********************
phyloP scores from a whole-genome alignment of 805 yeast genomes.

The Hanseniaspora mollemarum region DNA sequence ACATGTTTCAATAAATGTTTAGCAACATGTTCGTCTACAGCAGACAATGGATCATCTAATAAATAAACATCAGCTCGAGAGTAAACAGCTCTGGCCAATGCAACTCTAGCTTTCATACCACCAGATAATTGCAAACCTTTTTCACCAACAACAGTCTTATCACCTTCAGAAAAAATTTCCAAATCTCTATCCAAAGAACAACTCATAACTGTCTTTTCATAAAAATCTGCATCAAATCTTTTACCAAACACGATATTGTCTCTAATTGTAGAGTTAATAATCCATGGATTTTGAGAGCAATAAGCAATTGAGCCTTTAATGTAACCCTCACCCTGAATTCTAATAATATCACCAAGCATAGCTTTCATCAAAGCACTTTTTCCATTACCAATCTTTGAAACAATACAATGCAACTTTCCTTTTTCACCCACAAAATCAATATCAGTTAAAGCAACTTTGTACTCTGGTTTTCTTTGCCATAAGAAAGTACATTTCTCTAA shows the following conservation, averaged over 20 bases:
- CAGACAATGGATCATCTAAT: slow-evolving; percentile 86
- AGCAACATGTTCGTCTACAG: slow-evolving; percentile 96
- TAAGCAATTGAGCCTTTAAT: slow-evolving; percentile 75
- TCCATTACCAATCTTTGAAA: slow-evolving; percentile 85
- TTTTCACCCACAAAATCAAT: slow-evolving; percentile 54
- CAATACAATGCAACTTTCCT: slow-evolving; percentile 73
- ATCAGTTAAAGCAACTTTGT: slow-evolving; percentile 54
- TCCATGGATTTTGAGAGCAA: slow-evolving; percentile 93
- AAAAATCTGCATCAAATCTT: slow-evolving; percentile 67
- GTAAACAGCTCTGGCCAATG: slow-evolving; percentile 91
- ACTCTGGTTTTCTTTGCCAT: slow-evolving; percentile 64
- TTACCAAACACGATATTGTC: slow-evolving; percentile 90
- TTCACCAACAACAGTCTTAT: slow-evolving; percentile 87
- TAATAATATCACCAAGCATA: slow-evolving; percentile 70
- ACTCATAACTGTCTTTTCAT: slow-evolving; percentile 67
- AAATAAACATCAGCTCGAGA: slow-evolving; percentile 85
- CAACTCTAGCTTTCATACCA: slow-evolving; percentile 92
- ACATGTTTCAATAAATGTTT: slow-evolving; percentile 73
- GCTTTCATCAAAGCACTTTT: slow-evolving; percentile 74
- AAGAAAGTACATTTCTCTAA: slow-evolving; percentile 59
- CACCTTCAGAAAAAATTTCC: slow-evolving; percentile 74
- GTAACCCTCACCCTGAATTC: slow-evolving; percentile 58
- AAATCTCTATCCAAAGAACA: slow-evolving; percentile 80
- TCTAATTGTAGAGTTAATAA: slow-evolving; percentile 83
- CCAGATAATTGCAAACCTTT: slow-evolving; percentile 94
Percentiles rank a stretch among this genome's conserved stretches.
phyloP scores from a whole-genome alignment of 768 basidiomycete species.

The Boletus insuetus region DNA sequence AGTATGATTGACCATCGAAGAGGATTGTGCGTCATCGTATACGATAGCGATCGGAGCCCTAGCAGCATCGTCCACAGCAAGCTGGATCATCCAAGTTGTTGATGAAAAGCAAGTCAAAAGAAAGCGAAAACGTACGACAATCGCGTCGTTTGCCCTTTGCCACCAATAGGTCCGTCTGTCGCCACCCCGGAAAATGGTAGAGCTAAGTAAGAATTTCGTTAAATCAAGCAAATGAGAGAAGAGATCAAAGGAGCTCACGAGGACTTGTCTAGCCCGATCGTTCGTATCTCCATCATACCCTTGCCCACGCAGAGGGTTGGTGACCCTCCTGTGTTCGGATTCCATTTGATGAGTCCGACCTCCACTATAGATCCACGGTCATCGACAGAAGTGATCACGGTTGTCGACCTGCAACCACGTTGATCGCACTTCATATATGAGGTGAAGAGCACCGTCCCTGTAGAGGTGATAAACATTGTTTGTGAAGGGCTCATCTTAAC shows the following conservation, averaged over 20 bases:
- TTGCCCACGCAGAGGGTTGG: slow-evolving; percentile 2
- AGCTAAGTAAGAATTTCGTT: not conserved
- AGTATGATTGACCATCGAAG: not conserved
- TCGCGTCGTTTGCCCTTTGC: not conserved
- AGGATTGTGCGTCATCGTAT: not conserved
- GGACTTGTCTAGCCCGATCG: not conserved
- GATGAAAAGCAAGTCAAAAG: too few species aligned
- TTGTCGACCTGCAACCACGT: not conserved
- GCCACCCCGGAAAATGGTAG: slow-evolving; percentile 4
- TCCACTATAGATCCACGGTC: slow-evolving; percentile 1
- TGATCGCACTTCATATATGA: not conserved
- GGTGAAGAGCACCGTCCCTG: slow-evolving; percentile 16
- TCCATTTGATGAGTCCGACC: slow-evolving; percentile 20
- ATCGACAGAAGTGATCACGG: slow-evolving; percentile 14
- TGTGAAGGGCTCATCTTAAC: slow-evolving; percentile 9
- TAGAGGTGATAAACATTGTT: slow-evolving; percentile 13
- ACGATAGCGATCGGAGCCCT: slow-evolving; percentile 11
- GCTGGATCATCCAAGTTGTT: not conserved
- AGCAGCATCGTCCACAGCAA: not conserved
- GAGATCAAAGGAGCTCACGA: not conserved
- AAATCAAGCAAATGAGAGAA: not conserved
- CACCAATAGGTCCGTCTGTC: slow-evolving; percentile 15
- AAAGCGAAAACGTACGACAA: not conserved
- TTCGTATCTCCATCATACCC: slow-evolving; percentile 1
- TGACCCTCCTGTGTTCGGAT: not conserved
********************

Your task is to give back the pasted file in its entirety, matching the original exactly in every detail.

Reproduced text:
phyloP scores from a whole-genome alignment of 805 yeast genomes.

The Hanseniaspora mollemarum region DNA sequence ACATGTTTCAATAAATGTTTAGCAACATGTTCGTCTACAGCAGACAATGGATCATCTAATAAATAAACATCAGCTCGAGAGTAAACAGCTCTGGCCAATGCAACTCTAGCTTTCATACCACCAGATAATTGCAAACCTTTTTCACCAACAACAGTCTTATCACCTTCAGAAAAAATTTCCAAATCTCTATCCAAAGAACAACTCATAACTGTCTTTTCATAAAAATCTGCATCAAATCTTTTACCAAACACGATATTGTCTCTAATTGTAGAGTTAATAATCCATGGATTTTGAGAGCAATAAGCAATTGAGCCTTTAATGTAACCCTCACCCTGAATTCTAATAATATCACCAAGCATAGCTTTCATCAAAGCACTTTTTCCATTACCAATCTTTGAAACAATACAATGCAACTTTCCTTTTTCACCCACAAAATCAATATCAGTTAAAGCAACTTTGTACTCTGGTTTTCTTTGCCATAAGAAAGTACATTTCTCTAA shows the following conservation, averaged over 20 bases:
- CAGACAATGGATCATCTAAT: slow-evolving; percentile 86
- AGCAACATGTTCGTCTACAG: slow-evolving; percentile 96
- TAAGCAATTGAGCCTTTAAT: slow-evolving; percentile 75
- TCCATTACCAATCTTTGAAA: slow-evolving; percentile 85
- TTTTCACCCACAAAATCAAT: slow-evolving; percentile 54
- CAATACAATGCAACTTTCCT: slow-evolving; percentile 73
- ATCAGTTAAAGCAACTTTGT: slow-evolving; percentile 54
- TCCATGGATTTTGAGAGCAA: slow-evolving; percentile 93
- AAAAATCTGCATCAAATCTT: slow-evolving; percentile 67
- GTAAACAGCTCTGGCCAATG: slow-evolving; percentile 91
- ACTCTGGTTTTCTTTGCCAT: slow-evolving; percentile 64
- TTACCAAACACGATATTGTC: slow-evolving; percentile 90
- TTCACCAACAACAGTCTTAT: slow-evolving; percentile 87
- TAATAATATCACCAAGCATA: slow-evolving; percentile 70
- ACTCATAACTGTCTTTTCAT: slow-evolving; percentile 67
- AAATAAACATCAGCTCGAGA: slow-evolving; percentile 85
- CAACTCTAGCTTTCATACCA: slow-evolving; percentile 92
- ACATGTTTCAATAAATGTTT: slow-evolving; percentile 73
- GCTTTCATCAAAGCACTTTT: slow-evolving; percentile 74
- AAGAAAGTACATTTCTCTAA: slow-evolving; percentile 59
- CACCTTCAGAAAAAATTTCC: slow-evolving; percentile 74
- GTAACCCTCACCCTGAATTC: slow-evolving; percentile 58
- AAATCTCTATCCAAAGAACA: slow-evolving; percentile 80
- TCTAATTGTAGAGTTAATAA: slow-evolving; percentile 83
- CCAGATAATTGCAAACCTTT: slow-evolving; percentile 94
Percentiles rank a stretch among this genome's conserved stretches.
phyloP scores from a whole-genome alignment of 768 basidiomycete species.

The Boletus insuetus region DNA sequence AGTATGATTGACCATCGAAGAGGATTGTGCGTCATCGTATACGATAGCGATCGGAGCCCTAGCAGCATCGTCCACAGCAAGCTGGATCATCCAAGTTGTTGATGAAAAGCAAGTCAAAAGAAAGCGAAAACGTACGACAATCGCGTCGTTTGCCCTTTGCCACCAATAGGTCCGTCTGTCGCCACCCCGGAAAATGGTAGAGCTAAGTAAGAATTTCGTTAAATCAAGCAAATGAGAGAAGAGATCAAAGGAGCTCACGAGGACTTGTCTAGCCCGATCGTTCGTATCTCCATCATACCCTTGCCCACGCAGAGGGTTGGTGACCCTCCTGTGTTCGGATTCCATTTGATGAGTCCGACCTCCACTATAGATCCACGGTCATCGACAGAAGTGATCACGGTTGTCGACCTGCAACCACGTTGATCGCACTTCATATATGAGGTGAAGAGCACCGTCCCTGTAGAGGTGATAAACATTGTTTGTGAAGGGCTCATCTTAAC shows the following conservation, averaged over 20 bases:
- TTGCCCACGCAGAGGGTTGG: slow-evolving; percentile 2
- AGCTAAGTAAGAATTTCGTT: not conserved
- AGTATGATTGACCATCGAAG: not conserved
- TCGCGTCGTTTGCCCTTTGC: not conserved
- AGGATTGTGCGTCATCGTAT: not conserved
- GGACTTGTCTAGCCCGATCG: not conserved
- GATGAAAAGCAAGTCAAAAG: too few species aligned
- TTGTCGACCTGCAACCACGT: not conserved
- GCCACCCCGGAAAATGGTAG: slow-evolving; percentile 4
- TCCACTATAGATCCACGGTC: slow-evolving; percentile 1
- TGATCGCACTTCATATATGA: not conserved
- GGTGAAGAGCACCGTCCCTG: slow-evolving; percentile 16
- TCCATTTGATGAGTCCGACC: slow-evolving; percentile 20
- ATCGACAGAAGTGATCACGG: slow-evolving; percentile 14
- TGTGAAGGGCTCATCTTAAC: slow-evolving; percentile 9
- TAGAGGTGATAAACATTGTT: slow-evolving; percentile 13
- ACGATAGCGATCGGAGCCCT: slow-evolving; percentile 11
- GCTGGATCATCCAAGTTGTT: not conserved
- AGCAGCATCGTCCACAGCAA: not conserved
- GAGATCAAAGGAGCTCACGA: not conserved
- AAATCAAGCAAATGAGAGAA: not conserved
- CACCAATAGGTCCGTCTGTC: slow-evolving; percentile 15
- AAAGCGAAAACGTACGACAA: not conserved
- TTCGTATCTCCATCATACCC: slow-evolving; percentile 1
- TGACCCTCCTGTGTTCGGAT: not conserved